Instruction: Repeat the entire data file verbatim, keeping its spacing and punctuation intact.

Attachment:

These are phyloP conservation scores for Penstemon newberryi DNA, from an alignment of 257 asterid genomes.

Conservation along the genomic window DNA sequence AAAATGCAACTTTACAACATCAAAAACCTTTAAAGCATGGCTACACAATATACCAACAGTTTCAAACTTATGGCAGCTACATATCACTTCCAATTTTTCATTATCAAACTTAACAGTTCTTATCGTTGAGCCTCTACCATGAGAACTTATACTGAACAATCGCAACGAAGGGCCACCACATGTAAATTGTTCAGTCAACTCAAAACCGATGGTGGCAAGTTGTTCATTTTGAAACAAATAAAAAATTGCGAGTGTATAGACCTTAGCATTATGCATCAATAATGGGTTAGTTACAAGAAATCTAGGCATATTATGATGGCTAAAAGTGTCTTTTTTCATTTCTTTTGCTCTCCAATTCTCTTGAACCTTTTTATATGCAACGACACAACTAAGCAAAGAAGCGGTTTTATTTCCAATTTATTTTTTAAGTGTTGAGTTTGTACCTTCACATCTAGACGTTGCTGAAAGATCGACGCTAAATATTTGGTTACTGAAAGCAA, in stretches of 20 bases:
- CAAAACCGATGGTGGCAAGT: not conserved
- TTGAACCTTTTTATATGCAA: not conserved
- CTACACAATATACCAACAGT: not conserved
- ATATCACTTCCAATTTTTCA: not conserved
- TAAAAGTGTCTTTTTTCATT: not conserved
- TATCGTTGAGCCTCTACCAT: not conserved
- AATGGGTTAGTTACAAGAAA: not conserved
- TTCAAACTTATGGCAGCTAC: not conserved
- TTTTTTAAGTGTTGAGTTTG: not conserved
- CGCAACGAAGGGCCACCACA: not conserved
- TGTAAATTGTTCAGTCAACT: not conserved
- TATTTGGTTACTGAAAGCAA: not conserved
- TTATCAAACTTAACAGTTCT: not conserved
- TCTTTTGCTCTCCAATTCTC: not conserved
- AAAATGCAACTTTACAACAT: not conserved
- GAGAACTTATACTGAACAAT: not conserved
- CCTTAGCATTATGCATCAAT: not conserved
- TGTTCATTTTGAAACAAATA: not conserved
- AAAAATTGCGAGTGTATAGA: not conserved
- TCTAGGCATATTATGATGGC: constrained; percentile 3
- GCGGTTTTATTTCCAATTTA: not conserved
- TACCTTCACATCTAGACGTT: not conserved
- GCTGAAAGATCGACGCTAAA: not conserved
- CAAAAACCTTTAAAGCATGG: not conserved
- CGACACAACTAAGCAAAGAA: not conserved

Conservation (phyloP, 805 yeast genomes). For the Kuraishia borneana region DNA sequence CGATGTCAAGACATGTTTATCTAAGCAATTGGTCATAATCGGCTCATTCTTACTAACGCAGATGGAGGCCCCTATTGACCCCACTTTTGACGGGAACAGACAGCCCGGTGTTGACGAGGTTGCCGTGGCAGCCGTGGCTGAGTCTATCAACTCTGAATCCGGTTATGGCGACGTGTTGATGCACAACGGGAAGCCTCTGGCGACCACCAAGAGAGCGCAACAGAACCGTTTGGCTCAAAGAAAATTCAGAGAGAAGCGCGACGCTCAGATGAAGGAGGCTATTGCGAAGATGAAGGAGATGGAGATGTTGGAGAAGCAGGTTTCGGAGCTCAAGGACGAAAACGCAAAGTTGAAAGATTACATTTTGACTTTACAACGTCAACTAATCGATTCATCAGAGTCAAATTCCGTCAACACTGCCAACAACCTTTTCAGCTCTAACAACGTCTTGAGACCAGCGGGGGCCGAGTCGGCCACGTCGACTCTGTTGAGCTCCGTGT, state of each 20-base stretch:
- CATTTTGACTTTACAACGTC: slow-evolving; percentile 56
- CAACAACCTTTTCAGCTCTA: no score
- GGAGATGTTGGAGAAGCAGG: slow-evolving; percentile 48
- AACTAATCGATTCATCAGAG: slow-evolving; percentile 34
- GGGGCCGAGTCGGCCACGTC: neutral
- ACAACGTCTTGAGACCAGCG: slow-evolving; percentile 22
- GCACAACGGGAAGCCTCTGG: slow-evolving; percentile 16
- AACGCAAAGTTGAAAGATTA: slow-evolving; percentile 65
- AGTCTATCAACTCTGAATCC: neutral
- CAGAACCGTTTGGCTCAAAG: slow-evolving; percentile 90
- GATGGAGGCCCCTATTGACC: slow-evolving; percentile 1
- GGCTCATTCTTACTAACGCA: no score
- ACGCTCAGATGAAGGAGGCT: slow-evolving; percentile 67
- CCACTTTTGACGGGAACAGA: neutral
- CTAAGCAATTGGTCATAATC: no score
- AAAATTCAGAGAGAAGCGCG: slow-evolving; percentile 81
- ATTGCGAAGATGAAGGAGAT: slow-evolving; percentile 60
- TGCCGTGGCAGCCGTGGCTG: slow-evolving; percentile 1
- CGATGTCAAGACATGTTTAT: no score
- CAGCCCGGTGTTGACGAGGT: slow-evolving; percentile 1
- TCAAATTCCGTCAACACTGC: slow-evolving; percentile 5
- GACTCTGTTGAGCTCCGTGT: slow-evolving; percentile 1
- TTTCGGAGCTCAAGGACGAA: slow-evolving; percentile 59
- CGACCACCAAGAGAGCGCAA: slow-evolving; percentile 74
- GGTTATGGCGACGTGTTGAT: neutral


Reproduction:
These are phyloP conservation scores for Penstemon newberryi DNA, from an alignment of 257 asterid genomes.

Conservation along the genomic window DNA sequence AAAATGCAACTTTACAACATCAAAAACCTTTAAAGCATGGCTACACAATATACCAACAGTTTCAAACTTATGGCAGCTACATATCACTTCCAATTTTTCATTATCAAACTTAACAGTTCTTATCGTTGAGCCTCTACCATGAGAACTTATACTGAACAATCGCAACGAAGGGCCACCACATGTAAATTGTTCAGTCAACTCAAAACCGATGGTGGCAAGTTGTTCATTTTGAAACAAATAAAAAATTGCGAGTGTATAGACCTTAGCATTATGCATCAATAATGGGTTAGTTACAAGAAATCTAGGCATATTATGATGGCTAAAAGTGTCTTTTTTCATTTCTTTTGCTCTCCAATTCTCTTGAACCTTTTTATATGCAACGACACAACTAAGCAAAGAAGCGGTTTTATTTCCAATTTATTTTTTAAGTGTTGAGTTTGTACCTTCACATCTAGACGTTGCTGAAAGATCGACGCTAAATATTTGGTTACTGAAAGCAA, in stretches of 20 bases:
- CAAAACCGATGGTGGCAAGT: not conserved
- TTGAACCTTTTTATATGCAA: not conserved
- CTACACAATATACCAACAGT: not conserved
- ATATCACTTCCAATTTTTCA: not conserved
- TAAAAGTGTCTTTTTTCATT: not conserved
- TATCGTTGAGCCTCTACCAT: not conserved
- AATGGGTTAGTTACAAGAAA: not conserved
- TTCAAACTTATGGCAGCTAC: not conserved
- TTTTTTAAGTGTTGAGTTTG: not conserved
- CGCAACGAAGGGCCACCACA: not conserved
- TGTAAATTGTTCAGTCAACT: not conserved
- TATTTGGTTACTGAAAGCAA: not conserved
- TTATCAAACTTAACAGTTCT: not conserved
- TCTTTTGCTCTCCAATTCTC: not conserved
- AAAATGCAACTTTACAACAT: not conserved
- GAGAACTTATACTGAACAAT: not conserved
- CCTTAGCATTATGCATCAAT: not conserved
- TGTTCATTTTGAAACAAATA: not conserved
- AAAAATTGCGAGTGTATAGA: not conserved
- TCTAGGCATATTATGATGGC: constrained; percentile 3
- GCGGTTTTATTTCCAATTTA: not conserved
- TACCTTCACATCTAGACGTT: not conserved
- GCTGAAAGATCGACGCTAAA: not conserved
- CAAAAACCTTTAAAGCATGG: not conserved
- CGACACAACTAAGCAAAGAA: not conserved

Conservation (phyloP, 805 yeast genomes). For the Kuraishia borneana region DNA sequence CGATGTCAAGACATGTTTATCTAAGCAATTGGTCATAATCGGCTCATTCTTACTAACGCAGATGGAGGCCCCTATTGACCCCACTTTTGACGGGAACAGACAGCCCGGTGTTGACGAGGTTGCCGTGGCAGCCGTGGCTGAGTCTATCAACTCTGAATCCGGTTATGGCGACGTGTTGATGCACAACGGGAAGCCTCTGGCGACCACCAAGAGAGCGCAACAGAACCGTTTGGCTCAAAGAAAATTCAGAGAGAAGCGCGACGCTCAGATGAAGGAGGCTATTGCGAAGATGAAGGAGATGGAGATGTTGGAGAAGCAGGTTTCGGAGCTCAAGGACGAAAACGCAAAGTTGAAAGATTACATTTTGACTTTACAACGTCAACTAATCGATTCATCAGAGTCAAATTCCGTCAACACTGCCAACAACCTTTTCAGCTCTAACAACGTCTTGAGACCAGCGGGGGCCGAGTCGGCCACGTCGACTCTGTTGAGCTCCGTGT, state of each 20-base stretch:
- CATTTTGACTTTACAACGTC: slow-evolving; percentile 56
- CAACAACCTTTTCAGCTCTA: no score
- GGAGATGTTGGAGAAGCAGG: slow-evolving; percentile 48
- AACTAATCGATTCATCAGAG: slow-evolving; percentile 34
- GGGGCCGAGTCGGCCACGTC: neutral
- ACAACGTCTTGAGACCAGCG: slow-evolving; percentile 22
- GCACAACGGGAAGCCTCTGG: slow-evolving; percentile 16
- AACGCAAAGTTGAAAGATTA: slow-evolving; percentile 65
- AGTCTATCAACTCTGAATCC: neutral
- CAGAACCGTTTGGCTCAAAG: slow-evolving; percentile 90
- GATGGAGGCCCCTATTGACC: slow-evolving; percentile 1
- GGCTCATTCTTACTAACGCA: no score
- ACGCTCAGATGAAGGAGGCT: slow-evolving; percentile 67
- CCACTTTTGACGGGAACAGA: neutral
- CTAAGCAATTGGTCATAATC: no score
- AAAATTCAGAGAGAAGCGCG: slow-evolving; percentile 81
- ATTGCGAAGATGAAGGAGAT: slow-evolving; percentile 60
- TGCCGTGGCAGCCGTGGCTG: slow-evolving; percentile 1
- CGATGTCAAGACATGTTTAT: no score
- CAGCCCGGTGTTGACGAGGT: slow-evolving; percentile 1
- TCAAATTCCGTCAACACTGC: slow-evolving; percentile 5
- GACTCTGTTGAGCTCCGTGT: slow-evolving; percentile 1
- TTTCGGAGCTCAAGGACGAA: slow-evolving; percentile 59
- CGACCACCAAGAGAGCGCAA: slow-evolving; percentile 74
- GGTTATGGCGACGTGTTGAT: neutral